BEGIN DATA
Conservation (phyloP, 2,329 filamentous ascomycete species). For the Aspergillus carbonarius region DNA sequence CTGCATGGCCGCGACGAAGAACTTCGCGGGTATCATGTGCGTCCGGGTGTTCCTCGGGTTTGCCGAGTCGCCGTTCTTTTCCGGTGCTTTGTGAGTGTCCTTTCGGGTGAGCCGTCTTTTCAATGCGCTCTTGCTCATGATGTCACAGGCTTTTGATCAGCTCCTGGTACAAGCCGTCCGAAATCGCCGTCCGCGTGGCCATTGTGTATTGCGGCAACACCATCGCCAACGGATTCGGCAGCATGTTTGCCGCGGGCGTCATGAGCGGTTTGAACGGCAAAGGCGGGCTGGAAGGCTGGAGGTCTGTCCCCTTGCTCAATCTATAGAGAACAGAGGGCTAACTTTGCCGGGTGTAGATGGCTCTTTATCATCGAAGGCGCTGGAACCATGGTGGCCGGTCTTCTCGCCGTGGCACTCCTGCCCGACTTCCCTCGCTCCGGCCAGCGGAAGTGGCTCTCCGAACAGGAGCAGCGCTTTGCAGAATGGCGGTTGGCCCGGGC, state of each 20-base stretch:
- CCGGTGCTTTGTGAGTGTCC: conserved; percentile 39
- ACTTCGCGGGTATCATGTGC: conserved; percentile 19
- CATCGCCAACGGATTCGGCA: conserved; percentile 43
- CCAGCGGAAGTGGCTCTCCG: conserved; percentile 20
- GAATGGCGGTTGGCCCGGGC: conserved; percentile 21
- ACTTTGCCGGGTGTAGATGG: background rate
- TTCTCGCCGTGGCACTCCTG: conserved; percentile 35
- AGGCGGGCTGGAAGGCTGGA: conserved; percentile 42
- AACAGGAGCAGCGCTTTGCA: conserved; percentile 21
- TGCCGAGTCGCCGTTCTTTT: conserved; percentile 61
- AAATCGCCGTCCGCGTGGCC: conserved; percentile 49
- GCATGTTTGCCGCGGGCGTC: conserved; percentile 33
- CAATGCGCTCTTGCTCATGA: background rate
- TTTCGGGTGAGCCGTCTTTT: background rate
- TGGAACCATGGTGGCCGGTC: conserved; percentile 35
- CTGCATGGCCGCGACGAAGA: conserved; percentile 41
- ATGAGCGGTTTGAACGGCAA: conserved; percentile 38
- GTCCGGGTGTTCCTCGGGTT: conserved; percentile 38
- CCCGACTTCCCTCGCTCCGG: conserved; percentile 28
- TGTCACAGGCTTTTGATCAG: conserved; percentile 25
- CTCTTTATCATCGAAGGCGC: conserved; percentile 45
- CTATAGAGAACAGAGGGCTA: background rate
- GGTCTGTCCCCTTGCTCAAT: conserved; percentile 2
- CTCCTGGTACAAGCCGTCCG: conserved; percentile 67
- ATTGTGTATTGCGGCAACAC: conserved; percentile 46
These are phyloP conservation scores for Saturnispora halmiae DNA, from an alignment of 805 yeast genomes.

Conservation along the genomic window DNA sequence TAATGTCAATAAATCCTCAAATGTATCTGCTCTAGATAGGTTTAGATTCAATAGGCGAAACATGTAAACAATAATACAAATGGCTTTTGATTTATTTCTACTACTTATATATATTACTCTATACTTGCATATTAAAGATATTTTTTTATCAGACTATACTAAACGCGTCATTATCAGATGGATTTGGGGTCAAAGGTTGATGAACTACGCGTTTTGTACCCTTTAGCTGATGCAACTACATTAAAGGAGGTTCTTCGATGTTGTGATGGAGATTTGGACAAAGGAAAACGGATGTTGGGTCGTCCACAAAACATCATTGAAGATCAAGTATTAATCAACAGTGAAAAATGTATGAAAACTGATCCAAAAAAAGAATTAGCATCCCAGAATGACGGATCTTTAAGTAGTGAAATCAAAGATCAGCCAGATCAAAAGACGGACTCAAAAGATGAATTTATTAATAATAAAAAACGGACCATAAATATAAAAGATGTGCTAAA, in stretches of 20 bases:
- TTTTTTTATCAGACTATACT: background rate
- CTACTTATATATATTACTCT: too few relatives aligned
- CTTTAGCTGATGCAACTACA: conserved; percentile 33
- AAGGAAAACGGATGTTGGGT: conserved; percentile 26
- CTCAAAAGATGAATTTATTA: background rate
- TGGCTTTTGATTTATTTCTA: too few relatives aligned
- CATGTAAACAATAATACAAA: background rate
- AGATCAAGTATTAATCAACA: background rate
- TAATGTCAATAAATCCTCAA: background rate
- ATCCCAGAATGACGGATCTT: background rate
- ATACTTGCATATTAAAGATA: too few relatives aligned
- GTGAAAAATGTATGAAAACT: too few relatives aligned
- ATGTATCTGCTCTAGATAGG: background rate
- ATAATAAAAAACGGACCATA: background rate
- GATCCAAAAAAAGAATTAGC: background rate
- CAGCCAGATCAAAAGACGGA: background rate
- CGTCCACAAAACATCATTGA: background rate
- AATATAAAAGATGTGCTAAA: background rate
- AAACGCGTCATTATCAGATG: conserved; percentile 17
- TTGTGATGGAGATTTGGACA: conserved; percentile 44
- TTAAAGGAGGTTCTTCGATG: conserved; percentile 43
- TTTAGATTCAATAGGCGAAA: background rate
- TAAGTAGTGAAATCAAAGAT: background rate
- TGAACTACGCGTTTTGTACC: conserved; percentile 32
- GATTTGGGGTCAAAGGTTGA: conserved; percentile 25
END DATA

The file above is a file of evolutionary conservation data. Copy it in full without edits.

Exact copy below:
Conservation (phyloP, 2,329 filamentous ascomycete species). For the Aspergillus carbonarius region DNA sequence CTGCATGGCCGCGACGAAGAACTTCGCGGGTATCATGTGCGTCCGGGTGTTCCTCGGGTTTGCCGAGTCGCCGTTCTTTTCCGGTGCTTTGTGAGTGTCCTTTCGGGTGAGCCGTCTTTTCAATGCGCTCTTGCTCATGATGTCACAGGCTTTTGATCAGCTCCTGGTACAAGCCGTCCGAAATCGCCGTCCGCGTGGCCATTGTGTATTGCGGCAACACCATCGCCAACGGATTCGGCAGCATGTTTGCCGCGGGCGTCATGAGCGGTTTGAACGGCAAAGGCGGGCTGGAAGGCTGGAGGTCTGTCCCCTTGCTCAATCTATAGAGAACAGAGGGCTAACTTTGCCGGGTGTAGATGGCTCTTTATCATCGAAGGCGCTGGAACCATGGTGGCCGGTCTTCTCGCCGTGGCACTCCTGCCCGACTTCCCTCGCTCCGGCCAGCGGAAGTGGCTCTCCGAACAGGAGCAGCGCTTTGCAGAATGGCGGTTGGCCCGGGC, state of each 20-base stretch:
- CCGGTGCTTTGTGAGTGTCC: conserved; percentile 39
- ACTTCGCGGGTATCATGTGC: conserved; percentile 19
- CATCGCCAACGGATTCGGCA: conserved; percentile 43
- CCAGCGGAAGTGGCTCTCCG: conserved; percentile 20
- GAATGGCGGTTGGCCCGGGC: conserved; percentile 21
- ACTTTGCCGGGTGTAGATGG: background rate
- TTCTCGCCGTGGCACTCCTG: conserved; percentile 35
- AGGCGGGCTGGAAGGCTGGA: conserved; percentile 42
- AACAGGAGCAGCGCTTTGCA: conserved; percentile 21
- TGCCGAGTCGCCGTTCTTTT: conserved; percentile 61
- AAATCGCCGTCCGCGTGGCC: conserved; percentile 49
- GCATGTTTGCCGCGGGCGTC: conserved; percentile 33
- CAATGCGCTCTTGCTCATGA: background rate
- TTTCGGGTGAGCCGTCTTTT: background rate
- TGGAACCATGGTGGCCGGTC: conserved; percentile 35
- CTGCATGGCCGCGACGAAGA: conserved; percentile 41
- ATGAGCGGTTTGAACGGCAA: conserved; percentile 38
- GTCCGGGTGTTCCTCGGGTT: conserved; percentile 38
- CCCGACTTCCCTCGCTCCGG: conserved; percentile 28
- TGTCACAGGCTTTTGATCAG: conserved; percentile 25
- CTCTTTATCATCGAAGGCGC: conserved; percentile 45
- CTATAGAGAACAGAGGGCTA: background rate
- GGTCTGTCCCCTTGCTCAAT: conserved; percentile 2
- CTCCTGGTACAAGCCGTCCG: conserved; percentile 67
- ATTGTGTATTGCGGCAACAC: conserved; percentile 46
These are phyloP conservation scores for Saturnispora halmiae DNA, from an alignment of 805 yeast genomes.

Conservation along the genomic window DNA sequence TAATGTCAATAAATCCTCAAATGTATCTGCTCTAGATAGGTTTAGATTCAATAGGCGAAACATGTAAACAATAATACAAATGGCTTTTGATTTATTTCTACTACTTATATATATTACTCTATACTTGCATATTAAAGATATTTTTTTATCAGACTATACTAAACGCGTCATTATCAGATGGATTTGGGGTCAAAGGTTGATGAACTACGCGTTTTGTACCCTTTAGCTGATGCAACTACATTAAAGGAGGTTCTTCGATGTTGTGATGGAGATTTGGACAAAGGAAAACGGATGTTGGGTCGTCCACAAAACATCATTGAAGATCAAGTATTAATCAACAGTGAAAAATGTATGAAAACTGATCCAAAAAAAGAATTAGCATCCCAGAATGACGGATCTTTAAGTAGTGAAATCAAAGATCAGCCAGATCAAAAGACGGACTCAAAAGATGAATTTATTAATAATAAAAAACGGACCATAAATATAAAAGATGTGCTAAA, in stretches of 20 bases:
- TTTTTTTATCAGACTATACT: background rate
- CTACTTATATATATTACTCT: too few relatives aligned
- CTTTAGCTGATGCAACTACA: conserved; percentile 33
- AAGGAAAACGGATGTTGGGT: conserved; percentile 26
- CTCAAAAGATGAATTTATTA: background rate
- TGGCTTTTGATTTATTTCTA: too few relatives aligned
- CATGTAAACAATAATACAAA: background rate
- AGATCAAGTATTAATCAACA: background rate
- TAATGTCAATAAATCCTCAA: background rate
- ATCCCAGAATGACGGATCTT: background rate
- ATACTTGCATATTAAAGATA: too few relatives aligned
- GTGAAAAATGTATGAAAACT: too few relatives aligned
- ATGTATCTGCTCTAGATAGG: background rate
- ATAATAAAAAACGGACCATA: background rate
- GATCCAAAAAAAGAATTAGC: background rate
- CAGCCAGATCAAAAGACGGA: background rate
- CGTCCACAAAACATCATTGA: background rate
- AATATAAAAGATGTGCTAAA: background rate
- AAACGCGTCATTATCAGATG: conserved; percentile 17
- TTGTGATGGAGATTTGGACA: conserved; percentile 44
- TTAAAGGAGGTTCTTCGATG: conserved; percentile 43
- TTTAGATTCAATAGGCGAAA: background rate
- TAAGTAGTGAAATCAAAGAT: background rate
- TGAACTACGCGTTTTGTACC: conserved; percentile 32
- GATTTGGGGTCAAAGGTTGA: conserved; percentile 25